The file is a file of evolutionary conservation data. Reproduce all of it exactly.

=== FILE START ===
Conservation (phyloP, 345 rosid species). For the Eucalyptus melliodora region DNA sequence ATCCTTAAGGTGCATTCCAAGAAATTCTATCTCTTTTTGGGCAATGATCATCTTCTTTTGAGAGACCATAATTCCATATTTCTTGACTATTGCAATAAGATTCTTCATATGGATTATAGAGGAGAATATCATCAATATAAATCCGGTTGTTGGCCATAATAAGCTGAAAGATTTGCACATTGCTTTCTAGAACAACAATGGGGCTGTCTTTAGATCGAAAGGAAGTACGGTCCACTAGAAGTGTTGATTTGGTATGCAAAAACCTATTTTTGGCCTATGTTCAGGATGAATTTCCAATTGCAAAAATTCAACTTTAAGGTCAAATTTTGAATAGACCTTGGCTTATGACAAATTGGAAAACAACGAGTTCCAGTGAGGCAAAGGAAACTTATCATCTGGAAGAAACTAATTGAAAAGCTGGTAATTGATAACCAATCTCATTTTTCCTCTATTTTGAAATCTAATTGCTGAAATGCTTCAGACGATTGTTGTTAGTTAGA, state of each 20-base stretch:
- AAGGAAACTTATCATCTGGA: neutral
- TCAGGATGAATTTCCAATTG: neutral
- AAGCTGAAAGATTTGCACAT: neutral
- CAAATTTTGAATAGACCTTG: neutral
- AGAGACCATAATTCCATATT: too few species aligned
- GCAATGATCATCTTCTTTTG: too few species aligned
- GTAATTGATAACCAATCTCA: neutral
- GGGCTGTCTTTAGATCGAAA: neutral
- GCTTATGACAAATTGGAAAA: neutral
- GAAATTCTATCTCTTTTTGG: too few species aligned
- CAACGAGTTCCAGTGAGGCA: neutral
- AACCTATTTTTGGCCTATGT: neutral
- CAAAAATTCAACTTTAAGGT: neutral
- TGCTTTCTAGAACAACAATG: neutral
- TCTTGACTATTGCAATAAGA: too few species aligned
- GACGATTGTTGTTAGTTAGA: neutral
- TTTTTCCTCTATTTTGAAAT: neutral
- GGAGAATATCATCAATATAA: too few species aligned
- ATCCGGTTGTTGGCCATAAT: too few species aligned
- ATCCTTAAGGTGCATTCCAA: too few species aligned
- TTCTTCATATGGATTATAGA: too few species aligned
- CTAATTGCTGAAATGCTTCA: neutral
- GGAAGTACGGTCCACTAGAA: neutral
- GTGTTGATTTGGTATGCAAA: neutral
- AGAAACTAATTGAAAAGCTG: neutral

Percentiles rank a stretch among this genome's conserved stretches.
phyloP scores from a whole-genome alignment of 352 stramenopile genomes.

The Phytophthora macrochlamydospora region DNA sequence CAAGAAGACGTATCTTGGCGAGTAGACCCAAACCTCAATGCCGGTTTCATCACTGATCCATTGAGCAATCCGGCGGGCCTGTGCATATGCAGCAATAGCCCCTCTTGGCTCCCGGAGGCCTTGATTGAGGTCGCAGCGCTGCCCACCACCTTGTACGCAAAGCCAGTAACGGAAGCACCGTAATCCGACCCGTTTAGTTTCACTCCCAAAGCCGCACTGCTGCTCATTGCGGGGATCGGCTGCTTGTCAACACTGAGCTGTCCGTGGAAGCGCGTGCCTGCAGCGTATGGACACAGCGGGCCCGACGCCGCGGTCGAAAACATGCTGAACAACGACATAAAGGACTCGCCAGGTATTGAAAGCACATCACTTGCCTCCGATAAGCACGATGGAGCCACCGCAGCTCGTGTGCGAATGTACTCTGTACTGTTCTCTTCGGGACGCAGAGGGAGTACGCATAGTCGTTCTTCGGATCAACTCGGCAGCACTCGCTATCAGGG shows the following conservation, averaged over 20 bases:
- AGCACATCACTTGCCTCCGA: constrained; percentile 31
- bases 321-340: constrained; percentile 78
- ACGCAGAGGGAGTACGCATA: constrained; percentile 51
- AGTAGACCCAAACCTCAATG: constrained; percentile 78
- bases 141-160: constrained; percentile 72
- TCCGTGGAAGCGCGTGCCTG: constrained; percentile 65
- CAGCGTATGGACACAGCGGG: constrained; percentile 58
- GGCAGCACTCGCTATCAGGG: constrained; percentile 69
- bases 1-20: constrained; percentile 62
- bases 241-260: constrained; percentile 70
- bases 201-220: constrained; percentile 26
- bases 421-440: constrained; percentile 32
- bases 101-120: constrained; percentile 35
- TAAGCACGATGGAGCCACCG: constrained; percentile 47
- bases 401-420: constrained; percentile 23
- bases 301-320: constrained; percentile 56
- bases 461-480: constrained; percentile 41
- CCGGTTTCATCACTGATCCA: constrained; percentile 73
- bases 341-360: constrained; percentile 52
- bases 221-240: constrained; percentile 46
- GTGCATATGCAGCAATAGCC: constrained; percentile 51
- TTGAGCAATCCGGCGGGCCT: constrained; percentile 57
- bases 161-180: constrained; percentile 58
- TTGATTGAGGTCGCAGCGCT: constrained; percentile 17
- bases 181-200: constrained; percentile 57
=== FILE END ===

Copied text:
Conservation (phyloP, 345 rosid species). For the Eucalyptus melliodora region DNA sequence ATCCTTAAGGTGCATTCCAAGAAATTCTATCTCTTTTTGGGCAATGATCATCTTCTTTTGAGAGACCATAATTCCATATTTCTTGACTATTGCAATAAGATTCTTCATATGGATTATAGAGGAGAATATCATCAATATAAATCCGGTTGTTGGCCATAATAAGCTGAAAGATTTGCACATTGCTTTCTAGAACAACAATGGGGCTGTCTTTAGATCGAAAGGAAGTACGGTCCACTAGAAGTGTTGATTTGGTATGCAAAAACCTATTTTTGGCCTATGTTCAGGATGAATTTCCAATTGCAAAAATTCAACTTTAAGGTCAAATTTTGAATAGACCTTGGCTTATGACAAATTGGAAAACAACGAGTTCCAGTGAGGCAAAGGAAACTTATCATCTGGAAGAAACTAATTGAAAAGCTGGTAATTGATAACCAATCTCATTTTTCCTCTATTTTGAAATCTAATTGCTGAAATGCTTCAGACGATTGTTGTTAGTTAGA, state of each 20-base stretch:
- AAGGAAACTTATCATCTGGA: neutral
- TCAGGATGAATTTCCAATTG: neutral
- AAGCTGAAAGATTTGCACAT: neutral
- CAAATTTTGAATAGACCTTG: neutral
- AGAGACCATAATTCCATATT: too few species aligned
- GCAATGATCATCTTCTTTTG: too few species aligned
- GTAATTGATAACCAATCTCA: neutral
- GGGCTGTCTTTAGATCGAAA: neutral
- GCTTATGACAAATTGGAAAA: neutral
- GAAATTCTATCTCTTTTTGG: too few species aligned
- CAACGAGTTCCAGTGAGGCA: neutral
- AACCTATTTTTGGCCTATGT: neutral
- CAAAAATTCAACTTTAAGGT: neutral
- TGCTTTCTAGAACAACAATG: neutral
- TCTTGACTATTGCAATAAGA: too few species aligned
- GACGATTGTTGTTAGTTAGA: neutral
- TTTTTCCTCTATTTTGAAAT: neutral
- GGAGAATATCATCAATATAA: too few species aligned
- ATCCGGTTGTTGGCCATAAT: too few species aligned
- ATCCTTAAGGTGCATTCCAA: too few species aligned
- TTCTTCATATGGATTATAGA: too few species aligned
- CTAATTGCTGAAATGCTTCA: neutral
- GGAAGTACGGTCCACTAGAA: neutral
- GTGTTGATTTGGTATGCAAA: neutral
- AGAAACTAATTGAAAAGCTG: neutral

Percentiles rank a stretch among this genome's conserved stretches.
phyloP scores from a whole-genome alignment of 352 stramenopile genomes.

The Phytophthora macrochlamydospora region DNA sequence CAAGAAGACGTATCTTGGCGAGTAGACCCAAACCTCAATGCCGGTTTCATCACTGATCCATTGAGCAATCCGGCGGGCCTGTGCATATGCAGCAATAGCCCCTCTTGGCTCCCGGAGGCCTTGATTGAGGTCGCAGCGCTGCCCACCACCTTGTACGCAAAGCCAGTAACGGAAGCACCGTAATCCGACCCGTTTAGTTTCACTCCCAAAGCCGCACTGCTGCTCATTGCGGGGATCGGCTGCTTGTCAACACTGAGCTGTCCGTGGAAGCGCGTGCCTGCAGCGTATGGACACAGCGGGCCCGACGCCGCGGTCGAAAACATGCTGAACAACGACATAAAGGACTCGCCAGGTATTGAAAGCACATCACTTGCCTCCGATAAGCACGATGGAGCCACCGCAGCTCGTGTGCGAATGTACTCTGTACTGTTCTCTTCGGGACGCAGAGGGAGTACGCATAGTCGTTCTTCGGATCAACTCGGCAGCACTCGCTATCAGGG shows the following conservation, averaged over 20 bases:
- AGCACATCACTTGCCTCCGA: constrained; percentile 31
- bases 321-340: constrained; percentile 78
- ACGCAGAGGGAGTACGCATA: constrained; percentile 51
- AGTAGACCCAAACCTCAATG: constrained; percentile 78
- bases 141-160: constrained; percentile 72
- TCCGTGGAAGCGCGTGCCTG: constrained; percentile 65
- CAGCGTATGGACACAGCGGG: constrained; percentile 58
- GGCAGCACTCGCTATCAGGG: constrained; percentile 69
- bases 1-20: constrained; percentile 62
- bases 241-260: constrained; percentile 70
- bases 201-220: constrained; percentile 26
- bases 421-440: constrained; percentile 32
- bases 101-120: constrained; percentile 35
- TAAGCACGATGGAGCCACCG: constrained; percentile 47
- bases 401-420: constrained; percentile 23
- bases 301-320: constrained; percentile 56
- bases 461-480: constrained; percentile 41
- CCGGTTTCATCACTGATCCA: constrained; percentile 73
- bases 341-360: constrained; percentile 52
- bases 221-240: constrained; percentile 46
- GTGCATATGCAGCAATAGCC: constrained; percentile 51
- TTGAGCAATCCGGCGGGCCT: constrained; percentile 57
- bases 161-180: constrained; percentile 58
- TTGATTGAGGTCGCAGCGCT: constrained; percentile 17
- bases 181-200: constrained; percentile 57